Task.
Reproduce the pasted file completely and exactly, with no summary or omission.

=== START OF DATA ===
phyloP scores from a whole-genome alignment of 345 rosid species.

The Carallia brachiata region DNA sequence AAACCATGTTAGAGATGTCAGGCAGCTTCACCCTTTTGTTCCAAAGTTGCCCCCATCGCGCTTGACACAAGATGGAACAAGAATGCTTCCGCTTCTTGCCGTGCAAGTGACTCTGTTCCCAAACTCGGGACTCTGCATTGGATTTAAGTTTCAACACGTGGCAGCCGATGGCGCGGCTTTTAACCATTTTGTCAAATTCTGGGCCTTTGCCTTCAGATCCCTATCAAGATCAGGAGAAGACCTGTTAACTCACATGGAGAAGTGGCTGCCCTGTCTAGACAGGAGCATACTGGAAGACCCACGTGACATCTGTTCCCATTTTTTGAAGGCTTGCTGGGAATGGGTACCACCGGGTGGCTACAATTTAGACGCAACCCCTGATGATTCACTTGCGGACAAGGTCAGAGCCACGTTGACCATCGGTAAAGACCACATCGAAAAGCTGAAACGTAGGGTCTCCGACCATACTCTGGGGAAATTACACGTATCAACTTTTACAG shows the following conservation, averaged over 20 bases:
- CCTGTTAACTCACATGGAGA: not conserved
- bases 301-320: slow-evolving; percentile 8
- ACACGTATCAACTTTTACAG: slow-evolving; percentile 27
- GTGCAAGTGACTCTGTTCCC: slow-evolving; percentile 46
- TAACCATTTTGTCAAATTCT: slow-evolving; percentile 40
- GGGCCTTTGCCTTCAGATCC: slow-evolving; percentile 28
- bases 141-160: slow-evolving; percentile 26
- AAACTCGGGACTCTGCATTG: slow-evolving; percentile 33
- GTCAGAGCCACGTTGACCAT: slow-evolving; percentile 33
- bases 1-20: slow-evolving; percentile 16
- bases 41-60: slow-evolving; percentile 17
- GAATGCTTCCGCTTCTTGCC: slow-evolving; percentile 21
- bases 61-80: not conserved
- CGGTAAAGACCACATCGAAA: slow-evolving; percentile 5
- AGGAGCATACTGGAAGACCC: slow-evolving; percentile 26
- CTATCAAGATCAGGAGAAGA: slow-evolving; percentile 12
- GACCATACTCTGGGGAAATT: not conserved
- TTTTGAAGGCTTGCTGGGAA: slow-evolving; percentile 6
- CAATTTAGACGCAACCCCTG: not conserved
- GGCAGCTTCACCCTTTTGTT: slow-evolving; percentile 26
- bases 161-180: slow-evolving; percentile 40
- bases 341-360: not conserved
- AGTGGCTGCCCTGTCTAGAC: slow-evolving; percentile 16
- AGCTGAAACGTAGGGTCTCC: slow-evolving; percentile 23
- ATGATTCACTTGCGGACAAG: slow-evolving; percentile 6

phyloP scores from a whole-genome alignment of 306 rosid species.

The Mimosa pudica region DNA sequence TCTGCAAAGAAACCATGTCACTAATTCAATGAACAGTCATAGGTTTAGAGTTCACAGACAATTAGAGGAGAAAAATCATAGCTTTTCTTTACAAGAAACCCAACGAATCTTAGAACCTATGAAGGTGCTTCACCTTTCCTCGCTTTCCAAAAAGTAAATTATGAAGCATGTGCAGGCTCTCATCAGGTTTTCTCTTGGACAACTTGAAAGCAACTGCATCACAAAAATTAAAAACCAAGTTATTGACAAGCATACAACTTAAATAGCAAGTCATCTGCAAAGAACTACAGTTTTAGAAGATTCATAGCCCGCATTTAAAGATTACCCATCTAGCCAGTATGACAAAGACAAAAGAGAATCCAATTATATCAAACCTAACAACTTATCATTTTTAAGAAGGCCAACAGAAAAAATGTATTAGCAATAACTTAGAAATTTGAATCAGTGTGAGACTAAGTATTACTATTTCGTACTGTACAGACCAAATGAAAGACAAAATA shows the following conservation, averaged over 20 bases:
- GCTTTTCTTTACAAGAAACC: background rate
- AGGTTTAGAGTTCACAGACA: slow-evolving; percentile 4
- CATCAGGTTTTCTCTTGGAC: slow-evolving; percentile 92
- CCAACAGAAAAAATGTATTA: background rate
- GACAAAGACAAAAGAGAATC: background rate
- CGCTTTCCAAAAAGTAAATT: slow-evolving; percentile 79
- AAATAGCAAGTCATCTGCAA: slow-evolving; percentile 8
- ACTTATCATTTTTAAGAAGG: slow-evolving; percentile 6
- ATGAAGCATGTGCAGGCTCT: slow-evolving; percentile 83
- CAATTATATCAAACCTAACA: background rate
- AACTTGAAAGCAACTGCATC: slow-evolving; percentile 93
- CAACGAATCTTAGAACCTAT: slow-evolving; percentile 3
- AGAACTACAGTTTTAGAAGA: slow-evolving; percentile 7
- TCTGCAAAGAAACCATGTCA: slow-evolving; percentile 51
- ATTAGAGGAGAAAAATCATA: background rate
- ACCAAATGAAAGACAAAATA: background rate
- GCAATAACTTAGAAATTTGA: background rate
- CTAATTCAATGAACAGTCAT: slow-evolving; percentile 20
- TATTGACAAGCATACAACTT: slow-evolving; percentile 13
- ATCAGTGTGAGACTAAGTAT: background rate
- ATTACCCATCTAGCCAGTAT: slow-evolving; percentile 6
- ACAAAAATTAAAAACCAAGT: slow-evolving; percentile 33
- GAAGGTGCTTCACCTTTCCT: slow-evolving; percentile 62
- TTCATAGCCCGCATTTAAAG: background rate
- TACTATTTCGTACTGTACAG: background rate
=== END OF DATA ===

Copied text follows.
phyloP scores from a whole-genome alignment of 345 rosid species.

The Carallia brachiata region DNA sequence AAACCATGTTAGAGATGTCAGGCAGCTTCACCCTTTTGTTCCAAAGTTGCCCCCATCGCGCTTGACACAAGATGGAACAAGAATGCTTCCGCTTCTTGCCGTGCAAGTGACTCTGTTCCCAAACTCGGGACTCTGCATTGGATTTAAGTTTCAACACGTGGCAGCCGATGGCGCGGCTTTTAACCATTTTGTCAAATTCTGGGCCTTTGCCTTCAGATCCCTATCAAGATCAGGAGAAGACCTGTTAACTCACATGGAGAAGTGGCTGCCCTGTCTAGACAGGAGCATACTGGAAGACCCACGTGACATCTGTTCCCATTTTTTGAAGGCTTGCTGGGAATGGGTACCACCGGGTGGCTACAATTTAGACGCAACCCCTGATGATTCACTTGCGGACAAGGTCAGAGCCACGTTGACCATCGGTAAAGACCACATCGAAAAGCTGAAACGTAGGGTCTCCGACCATACTCTGGGGAAATTACACGTATCAACTTTTACAG shows the following conservation, averaged over 20 bases:
- CCTGTTAACTCACATGGAGA: not conserved
- bases 301-320: slow-evolving; percentile 8
- ACACGTATCAACTTTTACAG: slow-evolving; percentile 27
- GTGCAAGTGACTCTGTTCCC: slow-evolving; percentile 46
- TAACCATTTTGTCAAATTCT: slow-evolving; percentile 40
- GGGCCTTTGCCTTCAGATCC: slow-evolving; percentile 28
- bases 141-160: slow-evolving; percentile 26
- AAACTCGGGACTCTGCATTG: slow-evolving; percentile 33
- GTCAGAGCCACGTTGACCAT: slow-evolving; percentile 33
- bases 1-20: slow-evolving; percentile 16
- bases 41-60: slow-evolving; percentile 17
- GAATGCTTCCGCTTCTTGCC: slow-evolving; percentile 21
- bases 61-80: not conserved
- CGGTAAAGACCACATCGAAA: slow-evolving; percentile 5
- AGGAGCATACTGGAAGACCC: slow-evolving; percentile 26
- CTATCAAGATCAGGAGAAGA: slow-evolving; percentile 12
- GACCATACTCTGGGGAAATT: not conserved
- TTTTGAAGGCTTGCTGGGAA: slow-evolving; percentile 6
- CAATTTAGACGCAACCCCTG: not conserved
- GGCAGCTTCACCCTTTTGTT: slow-evolving; percentile 26
- bases 161-180: slow-evolving; percentile 40
- bases 341-360: not conserved
- AGTGGCTGCCCTGTCTAGAC: slow-evolving; percentile 16
- AGCTGAAACGTAGGGTCTCC: slow-evolving; percentile 23
- ATGATTCACTTGCGGACAAG: slow-evolving; percentile 6

phyloP scores from a whole-genome alignment of 306 rosid species.

The Mimosa pudica region DNA sequence TCTGCAAAGAAACCATGTCACTAATTCAATGAACAGTCATAGGTTTAGAGTTCACAGACAATTAGAGGAGAAAAATCATAGCTTTTCTTTACAAGAAACCCAACGAATCTTAGAACCTATGAAGGTGCTTCACCTTTCCTCGCTTTCCAAAAAGTAAATTATGAAGCATGTGCAGGCTCTCATCAGGTTTTCTCTTGGACAACTTGAAAGCAACTGCATCACAAAAATTAAAAACCAAGTTATTGACAAGCATACAACTTAAATAGCAAGTCATCTGCAAAGAACTACAGTTTTAGAAGATTCATAGCCCGCATTTAAAGATTACCCATCTAGCCAGTATGACAAAGACAAAAGAGAATCCAATTATATCAAACCTAACAACTTATCATTTTTAAGAAGGCCAACAGAAAAAATGTATTAGCAATAACTTAGAAATTTGAATCAGTGTGAGACTAAGTATTACTATTTCGTACTGTACAGACCAAATGAAAGACAAAATA shows the following conservation, averaged over 20 bases:
- GCTTTTCTTTACAAGAAACC: background rate
- AGGTTTAGAGTTCACAGACA: slow-evolving; percentile 4
- CATCAGGTTTTCTCTTGGAC: slow-evolving; percentile 92
- CCAACAGAAAAAATGTATTA: background rate
- GACAAAGACAAAAGAGAATC: background rate
- CGCTTTCCAAAAAGTAAATT: slow-evolving; percentile 79
- AAATAGCAAGTCATCTGCAA: slow-evolving; percentile 8
- ACTTATCATTTTTAAGAAGG: slow-evolving; percentile 6
- ATGAAGCATGTGCAGGCTCT: slow-evolving; percentile 83
- CAATTATATCAAACCTAACA: background rate
- AACTTGAAAGCAACTGCATC: slow-evolving; percentile 93
- CAACGAATCTTAGAACCTAT: slow-evolving; percentile 3
- AGAACTACAGTTTTAGAAGA: slow-evolving; percentile 7
- TCTGCAAAGAAACCATGTCA: slow-evolving; percentile 51
- ATTAGAGGAGAAAAATCATA: background rate
- ACCAAATGAAAGACAAAATA: background rate
- GCAATAACTTAGAAATTTGA: background rate
- CTAATTCAATGAACAGTCAT: slow-evolving; percentile 20
- TATTGACAAGCATACAACTT: slow-evolving; percentile 13
- ATCAGTGTGAGACTAAGTAT: background rate
- ATTACCCATCTAGCCAGTAT: slow-evolving; percentile 6
- ACAAAAATTAAAAACCAAGT: slow-evolving; percentile 33
- GAAGGTGCTTCACCTTTCCT: slow-evolving; percentile 62
- TTCATAGCCCGCATTTAAAG: background rate
- TACTATTTCGTACTGTACAG: background rate